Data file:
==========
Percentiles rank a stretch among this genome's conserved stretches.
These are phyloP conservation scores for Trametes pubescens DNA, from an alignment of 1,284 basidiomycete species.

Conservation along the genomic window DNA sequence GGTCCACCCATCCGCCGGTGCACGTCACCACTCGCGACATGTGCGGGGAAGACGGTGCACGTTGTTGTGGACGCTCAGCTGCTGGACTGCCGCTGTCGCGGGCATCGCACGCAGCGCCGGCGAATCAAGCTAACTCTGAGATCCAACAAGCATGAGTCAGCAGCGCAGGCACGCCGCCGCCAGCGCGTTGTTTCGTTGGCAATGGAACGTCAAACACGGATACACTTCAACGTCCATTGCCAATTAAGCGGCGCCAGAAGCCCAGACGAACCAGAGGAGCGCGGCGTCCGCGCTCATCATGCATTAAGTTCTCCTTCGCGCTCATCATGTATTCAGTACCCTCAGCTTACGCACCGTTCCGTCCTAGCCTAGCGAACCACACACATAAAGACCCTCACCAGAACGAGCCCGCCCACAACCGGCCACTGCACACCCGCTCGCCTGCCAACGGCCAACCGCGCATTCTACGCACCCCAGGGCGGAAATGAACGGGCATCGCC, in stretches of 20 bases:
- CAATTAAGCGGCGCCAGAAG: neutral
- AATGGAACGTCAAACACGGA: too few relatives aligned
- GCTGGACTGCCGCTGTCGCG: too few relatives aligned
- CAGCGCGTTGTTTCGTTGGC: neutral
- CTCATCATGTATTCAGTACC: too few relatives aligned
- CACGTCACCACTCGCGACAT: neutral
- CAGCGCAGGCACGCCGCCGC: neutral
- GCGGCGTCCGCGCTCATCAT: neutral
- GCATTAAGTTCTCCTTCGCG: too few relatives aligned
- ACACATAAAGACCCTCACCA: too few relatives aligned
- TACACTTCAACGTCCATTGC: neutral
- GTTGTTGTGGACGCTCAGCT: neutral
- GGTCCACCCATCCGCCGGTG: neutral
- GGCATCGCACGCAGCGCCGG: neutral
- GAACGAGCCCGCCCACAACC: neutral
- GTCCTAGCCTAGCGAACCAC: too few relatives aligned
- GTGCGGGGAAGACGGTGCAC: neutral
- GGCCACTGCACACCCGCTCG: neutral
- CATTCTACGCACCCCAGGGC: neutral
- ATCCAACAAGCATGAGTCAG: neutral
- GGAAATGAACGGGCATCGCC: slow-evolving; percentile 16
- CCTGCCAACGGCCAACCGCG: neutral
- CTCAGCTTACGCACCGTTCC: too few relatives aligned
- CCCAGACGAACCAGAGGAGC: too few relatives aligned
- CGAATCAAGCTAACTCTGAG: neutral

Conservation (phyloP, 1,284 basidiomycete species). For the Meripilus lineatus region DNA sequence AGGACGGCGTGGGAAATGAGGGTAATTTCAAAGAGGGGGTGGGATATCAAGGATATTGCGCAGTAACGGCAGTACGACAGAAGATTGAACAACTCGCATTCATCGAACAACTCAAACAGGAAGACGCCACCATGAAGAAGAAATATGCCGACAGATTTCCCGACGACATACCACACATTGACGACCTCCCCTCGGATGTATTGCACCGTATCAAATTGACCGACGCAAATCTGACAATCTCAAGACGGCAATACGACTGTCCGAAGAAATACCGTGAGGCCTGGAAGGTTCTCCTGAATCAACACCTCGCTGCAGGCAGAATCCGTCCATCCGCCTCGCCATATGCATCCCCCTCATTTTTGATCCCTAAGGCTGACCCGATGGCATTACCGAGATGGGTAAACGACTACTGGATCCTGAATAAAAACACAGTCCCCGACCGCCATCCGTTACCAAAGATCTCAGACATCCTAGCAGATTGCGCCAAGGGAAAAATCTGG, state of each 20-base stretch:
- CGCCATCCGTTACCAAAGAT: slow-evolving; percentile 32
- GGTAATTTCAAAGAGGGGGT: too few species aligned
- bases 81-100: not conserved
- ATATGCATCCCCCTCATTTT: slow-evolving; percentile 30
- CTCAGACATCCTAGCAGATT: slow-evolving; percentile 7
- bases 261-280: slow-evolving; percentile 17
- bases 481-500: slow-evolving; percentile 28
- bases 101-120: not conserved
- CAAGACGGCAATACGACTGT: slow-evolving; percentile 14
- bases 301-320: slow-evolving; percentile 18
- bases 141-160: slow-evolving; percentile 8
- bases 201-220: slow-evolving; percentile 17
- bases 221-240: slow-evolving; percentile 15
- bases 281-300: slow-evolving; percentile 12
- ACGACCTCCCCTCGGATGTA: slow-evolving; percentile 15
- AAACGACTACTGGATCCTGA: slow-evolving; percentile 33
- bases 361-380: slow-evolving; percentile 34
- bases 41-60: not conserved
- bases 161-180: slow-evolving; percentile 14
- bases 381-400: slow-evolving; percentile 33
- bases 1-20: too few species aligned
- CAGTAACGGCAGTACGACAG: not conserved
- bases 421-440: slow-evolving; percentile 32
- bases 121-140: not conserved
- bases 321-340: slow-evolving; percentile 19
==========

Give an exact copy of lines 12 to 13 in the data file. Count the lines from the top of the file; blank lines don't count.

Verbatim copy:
- GCATTAAGTTCTCCTTCGCG: too few relatives aligned
- ACACATAAAGACCCTCACCA: too few relatives aligned